What do Lane College, Furman University, Bloomsburg University of Pennsylvania and John Carroll University all have in common?
Well for starters, chances are these aren’t the first schools that pop into your head when you think of college football. More importantly however, is the fact that each of these institutions have produced top-flight NFL talent, attending the 2013 Pro Bowl.
Big name Division-I FBS programs dominate the headlines and are the center of attention in college football. So much so that it is extremely easy for the proverbial “little guys” to get overlooked.
In the case of college football the “little guys” are programs in FCS (formerly Division I-AA), Division II, and Division III athletics.
Football players at these levels with hopes of playing in the NFL have a larger uphill battle than Division I athletes. Their national exposure isn’t nearly as great, so in order to be noticed they must shine when an opportunity presents itself.
When a player from a non-FBS program makes it to the NFL and gains staying power, it is a success for all athletes in similar situations.
Even more impressive is if one of those players is able to perform at a Pro Bowl-caliber.
Of the 116 players that have been chosen to represent their respective teams in the 2013 Pro Bowl, only nine attended non-FBS schools. They are as follows:
—Jacoby Jones–Lane (D-2)
—Robert Mathis–Alabama A&M (FCS)
—Jerome Felton–Furman (FCS)
—Jared Allen–Idaho State (FCS)
—Jahri Evans–Bloomsburg (D-2)
—Jermon Bushrod–Towson (FCS)
—Victor Cruz–UMass (FCS when Cruz played there)
—Vincent Jackson–Northern Colorado (FCS)
—London Fletcher–John Carroll (D-3)
While the colleges that these players attended may be unfamiliar to most, the players themselves are well known throughout the league.
Redskins’ linebacker London Fletcher is attending his fourth-consecutive Pro Bowl this year. The Redskins’ captain and former Super Bowl Champion led the NFL in tackles from 2000-2009, and led for the single season of 2011.
Indianapolis Colts defensive end Robert Mathis is appearing in his fifth-consecutive Pro Bowl. The Super Bowl champion has recorded at least 9.5 sacks in seven of his NFL seasons.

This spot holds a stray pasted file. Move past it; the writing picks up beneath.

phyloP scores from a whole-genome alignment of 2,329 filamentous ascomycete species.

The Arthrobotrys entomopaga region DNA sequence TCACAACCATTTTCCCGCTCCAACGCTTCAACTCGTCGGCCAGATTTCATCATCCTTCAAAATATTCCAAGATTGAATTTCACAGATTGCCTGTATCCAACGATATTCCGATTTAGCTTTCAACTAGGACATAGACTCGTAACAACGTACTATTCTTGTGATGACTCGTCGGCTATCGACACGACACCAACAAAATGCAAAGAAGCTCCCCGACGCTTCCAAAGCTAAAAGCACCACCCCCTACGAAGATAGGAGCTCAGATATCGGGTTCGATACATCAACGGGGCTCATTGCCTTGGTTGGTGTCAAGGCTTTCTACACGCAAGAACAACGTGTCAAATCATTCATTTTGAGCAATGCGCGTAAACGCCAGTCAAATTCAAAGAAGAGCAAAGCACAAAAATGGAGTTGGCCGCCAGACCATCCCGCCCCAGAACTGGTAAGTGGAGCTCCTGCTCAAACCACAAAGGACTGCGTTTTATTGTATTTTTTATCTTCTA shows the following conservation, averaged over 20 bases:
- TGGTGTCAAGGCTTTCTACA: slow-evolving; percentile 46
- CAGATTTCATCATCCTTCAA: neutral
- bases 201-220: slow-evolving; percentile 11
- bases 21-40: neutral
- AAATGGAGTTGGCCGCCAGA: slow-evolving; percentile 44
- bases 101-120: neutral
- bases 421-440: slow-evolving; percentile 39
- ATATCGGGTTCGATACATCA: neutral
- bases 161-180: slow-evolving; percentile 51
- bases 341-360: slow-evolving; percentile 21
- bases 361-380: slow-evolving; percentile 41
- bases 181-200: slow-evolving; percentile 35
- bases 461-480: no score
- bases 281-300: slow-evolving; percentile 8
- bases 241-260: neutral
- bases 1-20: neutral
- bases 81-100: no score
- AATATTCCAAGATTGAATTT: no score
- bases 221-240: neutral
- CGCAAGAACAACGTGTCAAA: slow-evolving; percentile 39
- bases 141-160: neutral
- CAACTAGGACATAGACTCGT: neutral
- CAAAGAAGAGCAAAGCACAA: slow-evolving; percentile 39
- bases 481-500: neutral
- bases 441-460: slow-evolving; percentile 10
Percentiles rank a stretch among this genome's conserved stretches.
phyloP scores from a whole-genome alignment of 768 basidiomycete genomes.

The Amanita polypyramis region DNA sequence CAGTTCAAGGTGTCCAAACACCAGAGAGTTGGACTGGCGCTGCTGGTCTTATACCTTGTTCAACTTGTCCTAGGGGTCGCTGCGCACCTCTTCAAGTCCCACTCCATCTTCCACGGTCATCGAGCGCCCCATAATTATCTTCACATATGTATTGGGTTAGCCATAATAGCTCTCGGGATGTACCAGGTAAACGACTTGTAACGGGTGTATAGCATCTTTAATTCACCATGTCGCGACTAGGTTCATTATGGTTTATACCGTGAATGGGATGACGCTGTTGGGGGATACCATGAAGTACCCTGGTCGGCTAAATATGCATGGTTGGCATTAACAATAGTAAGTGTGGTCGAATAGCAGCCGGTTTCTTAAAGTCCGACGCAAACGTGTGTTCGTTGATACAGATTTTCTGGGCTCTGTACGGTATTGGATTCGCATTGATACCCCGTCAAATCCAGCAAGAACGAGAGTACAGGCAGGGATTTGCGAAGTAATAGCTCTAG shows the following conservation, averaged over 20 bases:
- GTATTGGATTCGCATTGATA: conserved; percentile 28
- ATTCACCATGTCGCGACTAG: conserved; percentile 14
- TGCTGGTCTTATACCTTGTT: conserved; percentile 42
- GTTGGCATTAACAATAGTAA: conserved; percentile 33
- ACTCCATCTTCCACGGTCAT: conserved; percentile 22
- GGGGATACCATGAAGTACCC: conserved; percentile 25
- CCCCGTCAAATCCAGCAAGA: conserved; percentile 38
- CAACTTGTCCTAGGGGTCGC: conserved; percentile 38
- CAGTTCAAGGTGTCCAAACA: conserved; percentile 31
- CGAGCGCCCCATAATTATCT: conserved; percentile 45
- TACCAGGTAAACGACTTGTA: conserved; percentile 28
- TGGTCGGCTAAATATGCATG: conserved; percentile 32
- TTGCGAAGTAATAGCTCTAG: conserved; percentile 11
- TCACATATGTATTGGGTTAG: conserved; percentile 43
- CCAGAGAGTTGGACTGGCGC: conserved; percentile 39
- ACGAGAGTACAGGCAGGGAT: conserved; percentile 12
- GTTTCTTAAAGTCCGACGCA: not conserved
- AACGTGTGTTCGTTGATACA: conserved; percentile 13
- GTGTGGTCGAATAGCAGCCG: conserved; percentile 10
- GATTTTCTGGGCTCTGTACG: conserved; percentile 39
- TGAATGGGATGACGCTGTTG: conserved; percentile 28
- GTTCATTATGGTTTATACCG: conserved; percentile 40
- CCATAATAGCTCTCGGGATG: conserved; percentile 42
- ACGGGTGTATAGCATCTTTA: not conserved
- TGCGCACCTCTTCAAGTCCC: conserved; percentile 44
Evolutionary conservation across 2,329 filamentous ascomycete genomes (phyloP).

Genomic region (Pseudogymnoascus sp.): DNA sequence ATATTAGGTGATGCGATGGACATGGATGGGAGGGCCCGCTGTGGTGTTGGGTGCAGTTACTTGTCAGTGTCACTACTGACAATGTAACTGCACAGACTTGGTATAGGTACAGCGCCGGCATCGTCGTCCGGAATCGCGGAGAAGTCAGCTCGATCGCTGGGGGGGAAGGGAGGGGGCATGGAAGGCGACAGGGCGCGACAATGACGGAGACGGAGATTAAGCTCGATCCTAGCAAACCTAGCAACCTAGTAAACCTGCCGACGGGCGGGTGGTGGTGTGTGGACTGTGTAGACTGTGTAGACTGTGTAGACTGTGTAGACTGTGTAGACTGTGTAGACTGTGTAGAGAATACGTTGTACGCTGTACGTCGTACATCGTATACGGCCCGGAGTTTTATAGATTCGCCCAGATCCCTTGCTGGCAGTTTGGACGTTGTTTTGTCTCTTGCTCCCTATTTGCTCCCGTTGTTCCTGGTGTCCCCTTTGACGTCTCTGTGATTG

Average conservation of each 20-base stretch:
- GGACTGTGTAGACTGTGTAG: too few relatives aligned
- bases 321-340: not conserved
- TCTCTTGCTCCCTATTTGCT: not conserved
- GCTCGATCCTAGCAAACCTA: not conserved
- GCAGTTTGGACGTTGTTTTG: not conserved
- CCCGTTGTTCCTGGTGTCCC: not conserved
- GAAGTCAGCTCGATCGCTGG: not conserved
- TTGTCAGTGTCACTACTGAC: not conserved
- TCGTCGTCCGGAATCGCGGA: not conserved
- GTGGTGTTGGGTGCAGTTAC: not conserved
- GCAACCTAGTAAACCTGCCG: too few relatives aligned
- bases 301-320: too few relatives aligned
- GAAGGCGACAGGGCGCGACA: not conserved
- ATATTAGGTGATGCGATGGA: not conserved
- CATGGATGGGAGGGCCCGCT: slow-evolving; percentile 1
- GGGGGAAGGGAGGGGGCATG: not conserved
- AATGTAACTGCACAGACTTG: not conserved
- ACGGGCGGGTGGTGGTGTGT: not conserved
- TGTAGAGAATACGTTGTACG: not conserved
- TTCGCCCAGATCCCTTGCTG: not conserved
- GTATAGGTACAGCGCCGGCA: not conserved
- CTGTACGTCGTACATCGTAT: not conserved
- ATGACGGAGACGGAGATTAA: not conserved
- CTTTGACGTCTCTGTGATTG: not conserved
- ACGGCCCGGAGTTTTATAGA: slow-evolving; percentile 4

Minnesota Vikings defensive end Jared Allen is appearing in his fifth career Pro Bowl. Allen is a two-time NFL sack king. In the 2011 season he set a Vikings single season record with 22 sacks, while falling a half sack short of Michael Strahan’s NFL record.
Giants’ wide receiver Victor Cruz exploded onto the scene in 2011, key to the Giants’ Super Bowl season. After going undrafted in 2010 he signed with the New York Giants. An injury to his hand ended his rookie season five games into the year. Over the past 2 seasons Cruz has won a Super Bowl, while racking up 2,628 yards and 19 touchdowns.
The number of non D-1 players in the Pro Bowl may seem low, but it is fairly common. You may have heard of Redskins receiver Pierre Garçon, who is on the cusp of making the Pro Bowl leap, if 2012 was any indication.
In the 2012 Pro Bowl, seven of the 117 NFL players selected came from non-BCS schools. Four of those players were selected to this year’s Pro Bowl as well.
In the 2011 Pro Bowl, 12 of the 120 players selected came from non D-1 schools.
Each year thousands of college football players set out with aspirations of making it to the next level and realizing their dreams of playing in the NFL.
They may find themselves finishing up a career at Drake University like Billy Cundiff, or at Troy University like DeMarcus Ware.
Their alma mater may not get the national recognition given to Alabama or Notre Dame, but they should not be discouraged. Scouts in the NFL will search high and low for talent, and the best of the best always find a way to stand out.
A small, but strong contingent of NFL players have come from obscurity to shine in the NFL.
Tags: bcs, division i, division ii, division III, fbs, fcs, london fletcher
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